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Study Highlights Person-to-Person Microbiome Transmission

An investigation into how person-to-person interactions affect gut and oral microbiomes is reported in Nature this week, revealing extensive sharing of microbes based on relationships and lifestyle. The human microbiome is an integral component of the human body and a co-determinant of several health conditions, yet little is known about how interpersonal relations shape the individual genetic makeup of the microbiome and its transmission within and across populations. In the new study, an international team led by scientists from the University of Trento in Italy analyzed the microbe composition of more than 9,700 stool and saliva samples from individuals in 20 countries, uncovering extensive bacterial strain sharing across individuals with distinct mother-to-infant, intra-household, and intra-population transmission patterns. Mother-to-infant microbiome transmission was particularly robust, remaining detectable well past infancy. Social interactions also drove microbe acquisition in adults, especially among cohabitating individuals. Notably, the researchers also found that, unlike with the gut microbiome, the transmission of oral microbiomes occurred mostly horizontally and increased with the amount of time people spent together. The findings, the study's authors write, suggests that person-to-person microorganism transmission may be involved in microbiome-associated diseases currently believed to be noncommunicable and should be considered in future microbiome studies.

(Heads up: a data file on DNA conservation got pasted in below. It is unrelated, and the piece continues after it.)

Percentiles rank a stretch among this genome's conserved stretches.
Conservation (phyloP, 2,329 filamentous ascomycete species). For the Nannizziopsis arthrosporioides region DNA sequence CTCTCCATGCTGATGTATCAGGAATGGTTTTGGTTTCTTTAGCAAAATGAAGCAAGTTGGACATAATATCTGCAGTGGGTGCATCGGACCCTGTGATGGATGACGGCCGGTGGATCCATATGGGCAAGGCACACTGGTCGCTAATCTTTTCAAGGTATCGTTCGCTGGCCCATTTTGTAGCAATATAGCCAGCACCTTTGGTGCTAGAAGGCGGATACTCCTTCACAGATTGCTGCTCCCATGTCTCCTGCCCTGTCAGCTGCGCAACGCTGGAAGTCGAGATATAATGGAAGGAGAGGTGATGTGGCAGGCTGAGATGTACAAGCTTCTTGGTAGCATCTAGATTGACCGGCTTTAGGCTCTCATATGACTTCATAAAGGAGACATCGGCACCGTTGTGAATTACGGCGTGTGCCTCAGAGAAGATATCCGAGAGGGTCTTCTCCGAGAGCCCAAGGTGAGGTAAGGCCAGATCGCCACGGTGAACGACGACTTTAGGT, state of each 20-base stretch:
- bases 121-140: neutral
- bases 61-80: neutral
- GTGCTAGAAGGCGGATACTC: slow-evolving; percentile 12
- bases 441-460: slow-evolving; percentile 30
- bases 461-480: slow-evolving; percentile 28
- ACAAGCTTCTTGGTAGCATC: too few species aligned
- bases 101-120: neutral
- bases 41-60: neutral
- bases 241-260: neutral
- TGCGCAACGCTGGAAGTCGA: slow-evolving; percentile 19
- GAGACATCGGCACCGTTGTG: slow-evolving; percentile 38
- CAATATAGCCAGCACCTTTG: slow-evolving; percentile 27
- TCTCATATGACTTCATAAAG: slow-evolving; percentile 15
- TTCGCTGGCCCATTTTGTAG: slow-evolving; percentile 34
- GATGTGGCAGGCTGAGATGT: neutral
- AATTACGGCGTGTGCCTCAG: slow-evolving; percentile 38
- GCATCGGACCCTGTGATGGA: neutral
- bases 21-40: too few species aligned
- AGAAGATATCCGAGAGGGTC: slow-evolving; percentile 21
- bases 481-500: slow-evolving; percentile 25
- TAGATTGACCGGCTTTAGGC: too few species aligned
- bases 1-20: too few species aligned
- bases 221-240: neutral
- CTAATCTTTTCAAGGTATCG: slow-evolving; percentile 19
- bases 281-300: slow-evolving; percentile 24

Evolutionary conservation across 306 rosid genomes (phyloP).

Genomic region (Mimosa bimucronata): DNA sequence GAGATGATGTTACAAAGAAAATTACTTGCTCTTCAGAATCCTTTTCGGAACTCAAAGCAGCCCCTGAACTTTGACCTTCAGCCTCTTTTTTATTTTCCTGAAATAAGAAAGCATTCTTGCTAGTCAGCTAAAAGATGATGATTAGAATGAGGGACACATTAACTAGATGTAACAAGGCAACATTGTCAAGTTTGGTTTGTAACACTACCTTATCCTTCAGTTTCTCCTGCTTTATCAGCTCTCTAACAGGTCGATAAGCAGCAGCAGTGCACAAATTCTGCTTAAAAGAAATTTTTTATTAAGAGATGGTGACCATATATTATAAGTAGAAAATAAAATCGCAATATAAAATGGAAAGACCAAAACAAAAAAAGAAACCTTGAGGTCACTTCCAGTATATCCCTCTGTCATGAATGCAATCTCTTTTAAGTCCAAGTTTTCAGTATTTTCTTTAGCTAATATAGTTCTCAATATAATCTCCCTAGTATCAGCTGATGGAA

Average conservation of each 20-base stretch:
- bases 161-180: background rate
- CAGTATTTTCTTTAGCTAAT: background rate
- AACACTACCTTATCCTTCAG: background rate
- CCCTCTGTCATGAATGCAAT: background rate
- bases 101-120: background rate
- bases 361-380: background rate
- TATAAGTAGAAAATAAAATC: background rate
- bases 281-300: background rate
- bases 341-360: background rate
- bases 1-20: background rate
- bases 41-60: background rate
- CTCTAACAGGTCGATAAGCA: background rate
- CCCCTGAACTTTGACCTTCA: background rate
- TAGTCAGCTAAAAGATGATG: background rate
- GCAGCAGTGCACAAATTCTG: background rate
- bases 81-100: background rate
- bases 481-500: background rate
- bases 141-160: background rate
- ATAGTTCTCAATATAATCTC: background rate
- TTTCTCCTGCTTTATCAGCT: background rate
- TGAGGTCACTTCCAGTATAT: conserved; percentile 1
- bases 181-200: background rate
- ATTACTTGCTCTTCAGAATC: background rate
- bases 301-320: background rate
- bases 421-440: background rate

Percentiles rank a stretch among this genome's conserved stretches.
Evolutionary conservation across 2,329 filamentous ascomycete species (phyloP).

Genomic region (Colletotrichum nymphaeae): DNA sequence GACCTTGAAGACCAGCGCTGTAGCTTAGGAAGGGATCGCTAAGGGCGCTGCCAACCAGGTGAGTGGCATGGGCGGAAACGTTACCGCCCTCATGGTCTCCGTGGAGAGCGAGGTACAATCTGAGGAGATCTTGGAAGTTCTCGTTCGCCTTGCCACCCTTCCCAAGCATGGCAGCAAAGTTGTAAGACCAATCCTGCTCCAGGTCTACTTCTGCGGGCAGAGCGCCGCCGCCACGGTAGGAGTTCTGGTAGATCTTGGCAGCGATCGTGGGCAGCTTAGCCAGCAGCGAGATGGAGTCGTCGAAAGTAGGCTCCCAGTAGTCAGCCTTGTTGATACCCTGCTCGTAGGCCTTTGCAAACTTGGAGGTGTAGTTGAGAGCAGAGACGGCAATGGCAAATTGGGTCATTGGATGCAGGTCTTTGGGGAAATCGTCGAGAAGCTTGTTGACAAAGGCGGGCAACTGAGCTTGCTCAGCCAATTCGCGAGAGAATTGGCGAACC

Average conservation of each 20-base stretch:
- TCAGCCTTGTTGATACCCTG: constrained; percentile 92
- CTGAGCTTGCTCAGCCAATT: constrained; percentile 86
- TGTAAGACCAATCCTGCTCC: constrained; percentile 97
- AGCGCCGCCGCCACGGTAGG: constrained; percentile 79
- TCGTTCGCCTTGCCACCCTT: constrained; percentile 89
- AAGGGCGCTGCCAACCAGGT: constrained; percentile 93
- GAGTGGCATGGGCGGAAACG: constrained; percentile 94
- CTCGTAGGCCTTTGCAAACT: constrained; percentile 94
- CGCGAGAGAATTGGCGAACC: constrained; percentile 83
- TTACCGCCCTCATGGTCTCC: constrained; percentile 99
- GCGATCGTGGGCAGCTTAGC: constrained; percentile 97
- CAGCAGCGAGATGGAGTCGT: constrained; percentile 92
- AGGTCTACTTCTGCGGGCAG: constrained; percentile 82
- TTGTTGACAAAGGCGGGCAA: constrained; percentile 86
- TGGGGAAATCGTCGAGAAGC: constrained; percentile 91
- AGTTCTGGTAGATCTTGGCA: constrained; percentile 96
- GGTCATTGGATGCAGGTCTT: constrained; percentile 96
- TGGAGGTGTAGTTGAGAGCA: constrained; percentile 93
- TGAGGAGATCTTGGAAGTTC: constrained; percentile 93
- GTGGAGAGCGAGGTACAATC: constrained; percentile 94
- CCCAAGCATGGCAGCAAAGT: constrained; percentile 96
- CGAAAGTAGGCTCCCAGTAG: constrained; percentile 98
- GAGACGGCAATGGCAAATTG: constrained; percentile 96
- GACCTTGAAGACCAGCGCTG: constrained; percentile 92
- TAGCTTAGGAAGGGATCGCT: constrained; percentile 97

The Scan

Open Pediatric Brain Tumor Atlas Team Introduces Genomic Data Collection, Analytical Tools

A study in Cell Genomics outlines open-source methods being used to analyze and translate whole-genome, exome, and RNA sequence data from the Pediatric Brain Tumor Atlas.

Neurological Outcomes Linked to Innate Immune Features After Cardiac Arrest

Researchers reporting in Med dig into immune features found a few hours after cardiac arrest that correspond with neurological outcomes.

Mouse Study Finds Circadian Rhythm-Related Gene Expression Changes Linked to Sleep Apnea

A paper in PLOS Biology reveals tissue-specific circadian rhythm and gene expression patterns in an intermittent hypoxia-based mouse model of obstructive sleep apnea.

Polygenic Risk Score to Predict Preeclampsia, Gestational Hypertension in Pregnant Women

Researchers in Nature Medicine provide new mechanistic insights into the development of hypertensive disorders of pregnancy, which may help develop therapeutics.